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Can we become an America WikiLeaks can't assail?
Writing for the center-right Le Figaro, French journalist Renaud Girard said: "What is most fascinating is that we see no cynicism in U.S. diplomacy. They really believe in human rights in Africa and China and Russia and Asia. They really believe in democracy and human rights."
Yes, we really do.
If Americans are guilty of anything, he said, it is being a little naive. Let's plead guilty as charged and get on with it.
With gratitude, we even find a friend on the left. Another French journalist, Laurent Joffrin, editor of the leftist Liberation, conceded that we should not necessarily accept a "demand for transparency at any price."
It would seem that we face several imperatives at this juncture: First, remain calm. Hysteria is not helpful. Second, accept that our world has changed in terms of what can be expected as "private" and behave accordingly. Third, all hands on deck as we work to reconcile our better angels with our fallen selves.
With the exception of our military, we are a flabby lot, and I'm not just talking about girth. We are merely disgusting in that department. I'm talking about our self-discipline, our individual will, our self-respect, our voluntary order.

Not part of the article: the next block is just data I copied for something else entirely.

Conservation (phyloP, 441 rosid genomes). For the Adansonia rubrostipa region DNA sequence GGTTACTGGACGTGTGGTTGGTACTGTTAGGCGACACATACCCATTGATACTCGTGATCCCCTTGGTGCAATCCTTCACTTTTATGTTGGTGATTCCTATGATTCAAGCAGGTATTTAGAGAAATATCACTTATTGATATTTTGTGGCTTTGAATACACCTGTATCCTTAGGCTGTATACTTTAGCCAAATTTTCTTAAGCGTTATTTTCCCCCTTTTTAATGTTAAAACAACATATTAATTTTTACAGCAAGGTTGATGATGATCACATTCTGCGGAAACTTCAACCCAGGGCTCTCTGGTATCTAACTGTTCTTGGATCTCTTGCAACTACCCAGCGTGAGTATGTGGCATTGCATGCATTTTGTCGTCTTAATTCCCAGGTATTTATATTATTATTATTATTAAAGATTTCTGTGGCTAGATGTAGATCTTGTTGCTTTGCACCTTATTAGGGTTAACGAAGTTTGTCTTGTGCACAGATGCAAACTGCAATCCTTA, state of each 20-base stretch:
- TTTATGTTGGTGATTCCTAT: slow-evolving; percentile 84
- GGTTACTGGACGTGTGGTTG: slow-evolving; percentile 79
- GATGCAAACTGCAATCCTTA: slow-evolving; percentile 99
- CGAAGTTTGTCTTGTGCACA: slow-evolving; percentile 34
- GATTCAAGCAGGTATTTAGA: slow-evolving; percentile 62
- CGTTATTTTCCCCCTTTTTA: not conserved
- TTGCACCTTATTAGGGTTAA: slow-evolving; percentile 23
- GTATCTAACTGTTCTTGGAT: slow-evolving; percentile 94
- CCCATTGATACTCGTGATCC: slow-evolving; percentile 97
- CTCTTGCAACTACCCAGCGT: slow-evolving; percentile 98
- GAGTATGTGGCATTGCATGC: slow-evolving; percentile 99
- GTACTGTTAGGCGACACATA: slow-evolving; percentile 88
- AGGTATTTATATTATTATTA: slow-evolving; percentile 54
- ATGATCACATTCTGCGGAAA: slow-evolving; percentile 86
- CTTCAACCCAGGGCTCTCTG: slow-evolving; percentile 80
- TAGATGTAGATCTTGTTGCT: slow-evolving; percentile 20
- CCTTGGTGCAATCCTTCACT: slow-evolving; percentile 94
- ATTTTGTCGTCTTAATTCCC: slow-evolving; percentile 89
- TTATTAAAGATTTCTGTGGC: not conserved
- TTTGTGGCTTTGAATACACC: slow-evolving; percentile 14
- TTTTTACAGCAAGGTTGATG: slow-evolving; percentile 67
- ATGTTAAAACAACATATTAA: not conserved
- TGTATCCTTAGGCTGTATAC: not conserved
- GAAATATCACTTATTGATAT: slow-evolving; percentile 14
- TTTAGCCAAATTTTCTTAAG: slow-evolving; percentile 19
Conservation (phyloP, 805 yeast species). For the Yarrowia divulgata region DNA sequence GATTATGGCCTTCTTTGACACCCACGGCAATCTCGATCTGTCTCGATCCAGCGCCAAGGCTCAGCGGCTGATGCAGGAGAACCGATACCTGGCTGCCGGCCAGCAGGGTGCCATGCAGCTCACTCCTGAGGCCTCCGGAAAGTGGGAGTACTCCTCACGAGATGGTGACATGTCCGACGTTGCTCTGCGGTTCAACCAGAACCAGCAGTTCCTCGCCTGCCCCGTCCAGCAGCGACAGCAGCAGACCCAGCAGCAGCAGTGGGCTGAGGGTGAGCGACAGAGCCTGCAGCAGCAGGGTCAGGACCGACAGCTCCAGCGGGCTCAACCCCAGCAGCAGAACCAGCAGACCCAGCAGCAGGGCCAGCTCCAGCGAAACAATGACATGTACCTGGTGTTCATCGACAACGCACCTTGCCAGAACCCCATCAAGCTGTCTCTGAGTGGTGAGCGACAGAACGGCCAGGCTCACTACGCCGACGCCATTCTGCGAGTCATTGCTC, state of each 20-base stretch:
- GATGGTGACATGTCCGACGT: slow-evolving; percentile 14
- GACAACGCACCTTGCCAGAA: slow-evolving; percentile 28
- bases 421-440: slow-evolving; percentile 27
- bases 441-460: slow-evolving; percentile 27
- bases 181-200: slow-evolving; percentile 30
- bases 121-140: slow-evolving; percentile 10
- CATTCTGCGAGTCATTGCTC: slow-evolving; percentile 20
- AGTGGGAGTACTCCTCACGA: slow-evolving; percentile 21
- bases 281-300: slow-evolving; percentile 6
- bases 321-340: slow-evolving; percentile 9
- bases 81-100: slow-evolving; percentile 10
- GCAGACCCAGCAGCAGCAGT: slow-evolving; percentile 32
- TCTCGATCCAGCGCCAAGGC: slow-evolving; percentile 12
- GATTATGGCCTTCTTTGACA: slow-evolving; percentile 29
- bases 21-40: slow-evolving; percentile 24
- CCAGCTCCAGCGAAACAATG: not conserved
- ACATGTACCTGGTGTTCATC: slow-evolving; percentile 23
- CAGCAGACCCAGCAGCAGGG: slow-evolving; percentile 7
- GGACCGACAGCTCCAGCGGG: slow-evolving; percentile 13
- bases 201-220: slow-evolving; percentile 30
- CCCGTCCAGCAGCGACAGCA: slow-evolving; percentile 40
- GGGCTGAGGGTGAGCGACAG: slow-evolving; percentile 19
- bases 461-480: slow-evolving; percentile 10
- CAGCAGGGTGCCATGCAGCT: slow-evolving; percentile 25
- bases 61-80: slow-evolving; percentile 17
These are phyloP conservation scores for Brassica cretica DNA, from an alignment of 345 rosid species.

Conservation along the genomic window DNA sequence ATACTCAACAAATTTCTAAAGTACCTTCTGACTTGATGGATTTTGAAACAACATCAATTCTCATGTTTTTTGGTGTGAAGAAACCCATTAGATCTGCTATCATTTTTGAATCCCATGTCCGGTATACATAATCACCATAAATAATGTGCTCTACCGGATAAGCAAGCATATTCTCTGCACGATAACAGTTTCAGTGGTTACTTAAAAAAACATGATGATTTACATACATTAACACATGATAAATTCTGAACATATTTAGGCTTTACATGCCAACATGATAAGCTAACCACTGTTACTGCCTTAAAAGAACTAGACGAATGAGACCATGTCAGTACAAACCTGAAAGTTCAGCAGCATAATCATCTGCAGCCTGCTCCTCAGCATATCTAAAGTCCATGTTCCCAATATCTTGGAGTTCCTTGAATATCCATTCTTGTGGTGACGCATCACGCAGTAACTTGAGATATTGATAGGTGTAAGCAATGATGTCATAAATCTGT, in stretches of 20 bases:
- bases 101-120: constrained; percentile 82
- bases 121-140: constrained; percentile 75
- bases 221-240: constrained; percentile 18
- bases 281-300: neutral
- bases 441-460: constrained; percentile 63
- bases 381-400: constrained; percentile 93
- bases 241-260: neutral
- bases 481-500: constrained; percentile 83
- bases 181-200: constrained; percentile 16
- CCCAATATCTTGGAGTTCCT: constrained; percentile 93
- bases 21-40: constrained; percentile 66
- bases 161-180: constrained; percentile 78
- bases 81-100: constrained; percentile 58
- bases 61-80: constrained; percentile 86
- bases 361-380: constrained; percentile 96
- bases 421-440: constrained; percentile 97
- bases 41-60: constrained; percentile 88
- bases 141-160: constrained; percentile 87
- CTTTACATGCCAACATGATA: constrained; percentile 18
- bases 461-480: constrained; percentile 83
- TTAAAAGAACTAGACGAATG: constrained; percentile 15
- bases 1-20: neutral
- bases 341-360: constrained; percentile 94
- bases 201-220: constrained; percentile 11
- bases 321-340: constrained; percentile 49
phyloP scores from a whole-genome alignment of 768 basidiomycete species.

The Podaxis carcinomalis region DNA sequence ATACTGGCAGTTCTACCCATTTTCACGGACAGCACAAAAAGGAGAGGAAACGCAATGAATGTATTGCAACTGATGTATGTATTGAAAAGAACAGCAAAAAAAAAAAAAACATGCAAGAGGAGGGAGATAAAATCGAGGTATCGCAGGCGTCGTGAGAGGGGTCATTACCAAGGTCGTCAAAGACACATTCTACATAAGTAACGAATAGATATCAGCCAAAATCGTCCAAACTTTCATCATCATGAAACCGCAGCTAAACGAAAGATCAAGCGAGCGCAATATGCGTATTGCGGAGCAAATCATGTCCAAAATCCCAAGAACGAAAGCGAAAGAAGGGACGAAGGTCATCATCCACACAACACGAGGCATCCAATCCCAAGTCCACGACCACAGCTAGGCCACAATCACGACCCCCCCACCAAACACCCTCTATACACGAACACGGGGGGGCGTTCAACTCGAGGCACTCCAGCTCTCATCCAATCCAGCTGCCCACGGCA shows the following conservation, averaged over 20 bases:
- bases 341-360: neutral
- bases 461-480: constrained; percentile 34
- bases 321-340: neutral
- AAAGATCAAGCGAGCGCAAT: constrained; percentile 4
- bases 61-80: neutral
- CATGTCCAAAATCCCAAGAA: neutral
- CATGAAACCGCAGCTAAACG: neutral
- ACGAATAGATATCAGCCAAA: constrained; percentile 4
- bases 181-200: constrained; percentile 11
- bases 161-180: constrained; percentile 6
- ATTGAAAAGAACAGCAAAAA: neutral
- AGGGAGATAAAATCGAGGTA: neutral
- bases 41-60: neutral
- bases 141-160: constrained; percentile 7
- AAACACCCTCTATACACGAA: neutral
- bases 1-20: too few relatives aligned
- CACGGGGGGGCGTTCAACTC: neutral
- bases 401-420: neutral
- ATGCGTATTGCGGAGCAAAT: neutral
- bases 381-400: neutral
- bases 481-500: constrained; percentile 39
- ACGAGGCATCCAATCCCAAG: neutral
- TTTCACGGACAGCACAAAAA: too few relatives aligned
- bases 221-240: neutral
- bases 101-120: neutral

Note the operative words: self, individual and voluntary.
We don't need bureaucrats and politicians to dictate how to behave; how to spend (or save); what and how to eat. We need to be the people we were meant to be: strong, resilient, disciplined, entrepreneurial, focused, wise, playful, humorous, humble, thoughtful and, please, self-deprecating. We have all the tools and opportunities a planet can confer.
It's still a jungle out there, however, and the weak lose every time. The lack of respect from other countries, the ridicule from thugs and the WikiLeaks celebration are part of the same cloth. We can do what's necessary - tighten our belts, get tough, grab our shovels. To do less is to surrender to victimhood and the fates that befall those who decline to govern themselves.